Another dangerous practice that put these workers at risk for exposure was remodelling wearing only a face mask. Face masks do not protect the wearer from asbestos fibers in a high concentration. That is why regulations from the Occupational Safety and Health Administration (OSHA) mandate the use of respirators.

Carpenters who worked on construction projects before 1980 actually handled asbestos sheets and were required to cut them into sizes that were appropriate for different applications. This also resulted in carpenters being covered in asbestos dust.

Scientific Studies

In a 1983 study, researchers evaluated 127 buildings throughout the U.S. and discovered that more than 50 percent of them had chrysotile-containing fireproofing insulation sprayed on ceilings. At the start of renovation activities by various workers, including carpenters, average asbestos fiber concentrations at workers’ breathing levels were less than 2 fibers per cubic centimeter.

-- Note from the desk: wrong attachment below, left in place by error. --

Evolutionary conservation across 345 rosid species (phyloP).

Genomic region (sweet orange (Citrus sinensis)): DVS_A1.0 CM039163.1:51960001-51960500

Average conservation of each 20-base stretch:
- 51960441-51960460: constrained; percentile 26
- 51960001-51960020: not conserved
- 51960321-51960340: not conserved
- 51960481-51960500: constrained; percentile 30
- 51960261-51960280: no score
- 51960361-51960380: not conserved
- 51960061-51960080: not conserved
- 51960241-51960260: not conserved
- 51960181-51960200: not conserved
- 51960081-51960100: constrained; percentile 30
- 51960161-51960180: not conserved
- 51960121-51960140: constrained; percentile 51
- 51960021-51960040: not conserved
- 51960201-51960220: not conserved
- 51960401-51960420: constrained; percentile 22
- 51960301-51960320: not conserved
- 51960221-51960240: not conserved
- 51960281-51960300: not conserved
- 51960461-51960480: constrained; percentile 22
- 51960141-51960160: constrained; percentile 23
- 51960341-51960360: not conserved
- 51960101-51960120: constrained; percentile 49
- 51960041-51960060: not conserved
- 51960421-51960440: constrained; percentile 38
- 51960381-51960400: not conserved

However, once the removal of the sprayed on materials began, the workers were exposed to an average of 16.4 asbestos fibers per cubic centimeter when the material was left dry and removed. When the material was wetted down before removal, the airborne fiber concentrations were less than 2 fibers per cubic centimeter.

In a 2010 case study published in a Danish medical journal, physicians evaluated a 55-year-old carpenter who developed a pleural effusion (buildup of fluid) in the right lung in 2000 and in the left lung in 2003. He also developed pleurisy, an inflammation in the lining of the lungs that causes extreme pain during breathing. The physicians could not find any medical explanations for the condition.

However, they did determine that the carpenter was exposed to asbestos for six months in 1971 while working with roof sheets made of asbestos cement. The physicians concluded that the carpenter’s pleurisy and pleural effusions were caused by the exposure.


The family of deceased carpenter Searr Delcambre filed an asbestos injury lawsuit in 2008 against the A.O. Smith Corp. and 67 other companies. The family claimed Delcambre developed an asbestos-related disease from working around the products manufactured by these companies.